Trademark Disputes Hit Local Nonprofits

Local nonprofits are reportedly facing backlash from other organizations that say people could be confused about the similarities in their names.

Last year, Minneapolis-based nonprofit Project Legos, Inc., was forced to change its name to Project Footsteps, Inc., after a trademark infringement lawsuit was brought against it by The Lego Group, the Danish maker of Lego toys.

Project Footsteps isn't the only local nonprofit that is facing backlash over branding trademark issues as the growing presence of nonprofits on the Internet has increased competition for attracting donors, according to the Star Tribune.

“It used to be that there were local groups with the same name, but they didn't know about each other,” Jon Pratt, executive director of the Minnesota Council of Nonprofits, told the Star Tribune. “Now it's a lot easier to research. And as online donations become more important, you want a single identity online.”

National organization Susan G. Komen for the Cure has reportedly asked several groups across the country to stop using the phrases “for the cure” or “for a cure,” including “Mush for a Cure”-a sled-dog race in northern Minnesota that raises money to fight breast cancer.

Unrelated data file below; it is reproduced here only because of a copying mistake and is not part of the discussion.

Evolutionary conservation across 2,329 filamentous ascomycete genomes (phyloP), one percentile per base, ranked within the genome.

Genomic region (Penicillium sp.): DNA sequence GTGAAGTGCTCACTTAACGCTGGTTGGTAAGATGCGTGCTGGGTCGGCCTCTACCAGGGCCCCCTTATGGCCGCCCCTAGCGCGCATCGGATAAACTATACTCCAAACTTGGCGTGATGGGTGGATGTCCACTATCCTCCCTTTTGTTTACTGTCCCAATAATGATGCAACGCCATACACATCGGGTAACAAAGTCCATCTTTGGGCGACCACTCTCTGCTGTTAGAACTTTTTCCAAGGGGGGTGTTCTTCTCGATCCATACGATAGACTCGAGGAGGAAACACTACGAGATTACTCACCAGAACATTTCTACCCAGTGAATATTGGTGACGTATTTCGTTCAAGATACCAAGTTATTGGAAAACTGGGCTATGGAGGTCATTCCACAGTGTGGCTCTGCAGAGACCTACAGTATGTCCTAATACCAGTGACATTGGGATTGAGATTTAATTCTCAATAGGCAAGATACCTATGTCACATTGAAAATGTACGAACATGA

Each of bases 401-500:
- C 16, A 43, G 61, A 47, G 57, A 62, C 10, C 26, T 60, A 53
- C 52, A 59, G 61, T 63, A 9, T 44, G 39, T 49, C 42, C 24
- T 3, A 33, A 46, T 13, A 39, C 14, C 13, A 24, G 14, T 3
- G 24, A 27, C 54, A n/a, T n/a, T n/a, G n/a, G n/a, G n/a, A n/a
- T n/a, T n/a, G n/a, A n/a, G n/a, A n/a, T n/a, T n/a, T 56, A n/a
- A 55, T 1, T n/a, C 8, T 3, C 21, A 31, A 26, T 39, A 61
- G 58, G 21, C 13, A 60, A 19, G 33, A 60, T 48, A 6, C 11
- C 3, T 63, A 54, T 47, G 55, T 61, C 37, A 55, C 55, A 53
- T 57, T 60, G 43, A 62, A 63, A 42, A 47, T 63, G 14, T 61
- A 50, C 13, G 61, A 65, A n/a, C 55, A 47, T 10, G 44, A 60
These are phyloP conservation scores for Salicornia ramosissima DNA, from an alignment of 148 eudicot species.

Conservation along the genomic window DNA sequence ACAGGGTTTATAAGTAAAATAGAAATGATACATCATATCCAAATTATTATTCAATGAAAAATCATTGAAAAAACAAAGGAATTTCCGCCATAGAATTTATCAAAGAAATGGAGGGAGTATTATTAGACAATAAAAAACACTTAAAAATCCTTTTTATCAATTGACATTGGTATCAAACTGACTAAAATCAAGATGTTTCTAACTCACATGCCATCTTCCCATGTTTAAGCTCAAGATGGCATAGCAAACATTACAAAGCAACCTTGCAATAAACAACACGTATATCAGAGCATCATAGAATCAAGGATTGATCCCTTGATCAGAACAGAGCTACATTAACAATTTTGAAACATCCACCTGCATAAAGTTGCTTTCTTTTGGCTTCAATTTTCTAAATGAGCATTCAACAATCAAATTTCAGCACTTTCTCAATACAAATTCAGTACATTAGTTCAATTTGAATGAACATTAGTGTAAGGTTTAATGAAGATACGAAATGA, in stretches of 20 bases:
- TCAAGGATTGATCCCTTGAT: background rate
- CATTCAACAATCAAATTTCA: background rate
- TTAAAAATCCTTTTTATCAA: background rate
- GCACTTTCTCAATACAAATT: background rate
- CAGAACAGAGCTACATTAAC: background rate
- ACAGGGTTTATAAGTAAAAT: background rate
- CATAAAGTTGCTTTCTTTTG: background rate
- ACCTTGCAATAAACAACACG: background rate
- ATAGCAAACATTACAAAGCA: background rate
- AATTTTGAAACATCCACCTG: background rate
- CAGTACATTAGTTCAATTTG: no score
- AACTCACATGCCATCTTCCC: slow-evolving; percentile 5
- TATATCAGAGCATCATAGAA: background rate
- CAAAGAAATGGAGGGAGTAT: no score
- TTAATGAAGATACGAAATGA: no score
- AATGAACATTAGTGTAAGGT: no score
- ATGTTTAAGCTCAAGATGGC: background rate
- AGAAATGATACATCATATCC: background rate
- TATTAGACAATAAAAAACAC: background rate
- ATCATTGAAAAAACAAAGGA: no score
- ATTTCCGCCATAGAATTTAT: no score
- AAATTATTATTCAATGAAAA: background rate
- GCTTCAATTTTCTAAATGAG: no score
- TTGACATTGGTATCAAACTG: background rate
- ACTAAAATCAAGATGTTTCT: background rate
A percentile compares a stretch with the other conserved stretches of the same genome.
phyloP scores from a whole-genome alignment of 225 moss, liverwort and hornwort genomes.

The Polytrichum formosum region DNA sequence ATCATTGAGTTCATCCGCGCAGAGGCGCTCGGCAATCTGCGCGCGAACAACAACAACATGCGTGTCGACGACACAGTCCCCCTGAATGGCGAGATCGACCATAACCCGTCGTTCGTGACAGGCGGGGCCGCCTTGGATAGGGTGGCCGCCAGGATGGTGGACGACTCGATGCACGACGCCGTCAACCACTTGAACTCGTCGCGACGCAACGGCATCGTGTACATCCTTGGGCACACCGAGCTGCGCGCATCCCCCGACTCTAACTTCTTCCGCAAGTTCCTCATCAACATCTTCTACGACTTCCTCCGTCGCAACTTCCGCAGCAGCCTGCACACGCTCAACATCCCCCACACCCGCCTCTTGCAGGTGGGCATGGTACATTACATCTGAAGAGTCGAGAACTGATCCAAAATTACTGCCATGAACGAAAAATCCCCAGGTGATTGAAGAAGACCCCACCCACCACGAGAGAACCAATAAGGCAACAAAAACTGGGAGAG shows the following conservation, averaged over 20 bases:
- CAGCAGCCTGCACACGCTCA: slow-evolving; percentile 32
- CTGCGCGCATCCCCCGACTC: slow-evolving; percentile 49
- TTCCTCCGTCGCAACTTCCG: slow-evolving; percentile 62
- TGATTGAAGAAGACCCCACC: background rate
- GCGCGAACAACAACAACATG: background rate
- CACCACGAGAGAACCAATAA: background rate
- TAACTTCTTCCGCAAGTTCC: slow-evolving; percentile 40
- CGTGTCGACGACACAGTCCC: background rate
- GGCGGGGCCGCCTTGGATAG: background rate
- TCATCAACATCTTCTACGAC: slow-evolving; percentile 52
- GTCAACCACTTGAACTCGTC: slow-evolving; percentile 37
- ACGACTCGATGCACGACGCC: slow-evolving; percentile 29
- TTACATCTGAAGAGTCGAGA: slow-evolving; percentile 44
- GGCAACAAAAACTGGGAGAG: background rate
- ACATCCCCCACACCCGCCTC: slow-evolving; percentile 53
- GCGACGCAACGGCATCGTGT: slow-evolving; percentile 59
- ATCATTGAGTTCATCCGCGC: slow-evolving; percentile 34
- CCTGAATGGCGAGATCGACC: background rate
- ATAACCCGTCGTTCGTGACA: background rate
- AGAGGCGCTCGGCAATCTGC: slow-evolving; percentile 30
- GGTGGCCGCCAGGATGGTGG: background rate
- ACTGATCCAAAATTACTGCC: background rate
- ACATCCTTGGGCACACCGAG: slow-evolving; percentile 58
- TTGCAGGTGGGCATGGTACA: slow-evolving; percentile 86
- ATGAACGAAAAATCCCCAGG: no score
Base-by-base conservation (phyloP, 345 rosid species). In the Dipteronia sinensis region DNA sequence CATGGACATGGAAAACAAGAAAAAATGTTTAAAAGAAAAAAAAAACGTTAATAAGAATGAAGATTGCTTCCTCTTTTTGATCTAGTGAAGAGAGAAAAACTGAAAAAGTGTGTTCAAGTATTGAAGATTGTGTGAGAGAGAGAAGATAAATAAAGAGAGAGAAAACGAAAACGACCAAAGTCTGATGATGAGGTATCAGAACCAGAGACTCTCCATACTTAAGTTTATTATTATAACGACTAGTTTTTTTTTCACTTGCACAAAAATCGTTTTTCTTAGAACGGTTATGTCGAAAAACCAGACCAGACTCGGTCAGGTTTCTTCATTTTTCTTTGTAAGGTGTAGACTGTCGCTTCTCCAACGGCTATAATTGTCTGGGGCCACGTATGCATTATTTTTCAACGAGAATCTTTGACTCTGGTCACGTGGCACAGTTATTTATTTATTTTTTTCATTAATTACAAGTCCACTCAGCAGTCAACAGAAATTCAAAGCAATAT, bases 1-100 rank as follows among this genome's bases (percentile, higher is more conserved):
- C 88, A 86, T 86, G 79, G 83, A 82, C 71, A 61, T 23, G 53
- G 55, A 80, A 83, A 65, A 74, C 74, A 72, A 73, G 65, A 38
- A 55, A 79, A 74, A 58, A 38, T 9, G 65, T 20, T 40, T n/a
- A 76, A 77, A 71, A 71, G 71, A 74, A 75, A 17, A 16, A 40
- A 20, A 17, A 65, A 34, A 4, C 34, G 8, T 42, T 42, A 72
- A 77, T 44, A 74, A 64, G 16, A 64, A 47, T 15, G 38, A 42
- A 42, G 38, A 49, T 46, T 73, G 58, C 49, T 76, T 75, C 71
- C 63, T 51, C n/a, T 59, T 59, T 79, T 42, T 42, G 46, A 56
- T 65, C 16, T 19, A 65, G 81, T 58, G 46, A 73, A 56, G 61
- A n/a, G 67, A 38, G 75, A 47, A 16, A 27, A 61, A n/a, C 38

“It was like, 'You've got to be kidding,'” Sue Prom, who helped organize the Mush for a Cure fundraiser, told the Star Tribune. “People are donating money to this organization [Komen] to fight cancer-not to fight another organization fighting breast cancer.”

Admission Possible, a St. Paul-based nonprofit that helps prepare low-income students for college, is another local organization dealing with trademark issues.

According to the Star Tribune, the organization was given permission to use its name in Minnesota and surrounding states a decade ago by a for-profit California company that does similar work and shares the same name. But when the Minnesota group decided to expand nationally, it was denied permission to operate under the name Admission Possible and now has plans to change its name by September.

“It's disappointing,” Admission Possible spokeswoman Emily Jacobs told the Star Tribune. “When you lose your name, you lose the brand equity and recognition that goes with it to key audiences-students, donors, community supporters.”

Click here to read more in the Star Tribune about other nonprofits that are grappling with trademark disputes.